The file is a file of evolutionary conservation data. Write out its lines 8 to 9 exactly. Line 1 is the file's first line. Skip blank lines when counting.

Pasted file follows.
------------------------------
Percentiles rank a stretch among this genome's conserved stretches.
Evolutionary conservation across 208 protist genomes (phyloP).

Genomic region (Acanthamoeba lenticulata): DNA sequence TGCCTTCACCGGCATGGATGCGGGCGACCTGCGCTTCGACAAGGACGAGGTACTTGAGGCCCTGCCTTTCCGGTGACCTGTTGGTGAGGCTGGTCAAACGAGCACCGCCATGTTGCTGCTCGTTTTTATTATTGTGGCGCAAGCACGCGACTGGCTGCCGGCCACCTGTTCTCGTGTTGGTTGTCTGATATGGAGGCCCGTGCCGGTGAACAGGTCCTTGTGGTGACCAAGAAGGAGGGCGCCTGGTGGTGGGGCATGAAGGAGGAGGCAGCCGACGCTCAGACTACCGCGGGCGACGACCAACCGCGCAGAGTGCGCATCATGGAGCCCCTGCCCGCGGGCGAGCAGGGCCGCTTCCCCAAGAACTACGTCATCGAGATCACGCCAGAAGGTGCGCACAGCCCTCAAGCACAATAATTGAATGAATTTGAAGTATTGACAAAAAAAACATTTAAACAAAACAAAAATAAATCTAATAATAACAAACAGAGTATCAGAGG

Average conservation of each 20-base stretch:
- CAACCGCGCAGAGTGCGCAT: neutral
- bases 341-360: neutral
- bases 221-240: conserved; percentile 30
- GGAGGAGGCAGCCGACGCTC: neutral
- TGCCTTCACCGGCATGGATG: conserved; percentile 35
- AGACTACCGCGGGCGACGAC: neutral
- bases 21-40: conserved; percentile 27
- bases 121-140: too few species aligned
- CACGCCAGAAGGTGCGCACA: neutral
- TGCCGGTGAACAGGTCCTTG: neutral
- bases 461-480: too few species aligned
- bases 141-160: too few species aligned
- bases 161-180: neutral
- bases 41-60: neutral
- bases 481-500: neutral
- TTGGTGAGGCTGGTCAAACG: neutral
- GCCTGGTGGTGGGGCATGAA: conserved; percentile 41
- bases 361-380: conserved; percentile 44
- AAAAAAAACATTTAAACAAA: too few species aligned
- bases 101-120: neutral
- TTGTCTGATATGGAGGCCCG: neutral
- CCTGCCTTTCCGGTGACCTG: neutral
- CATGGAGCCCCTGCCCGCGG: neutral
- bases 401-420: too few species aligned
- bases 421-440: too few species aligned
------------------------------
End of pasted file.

- GGAGGAGGCAGCCGACGCTC: neutral
- TGCCTTCACCGGCATGGATG: conserved; percentile 35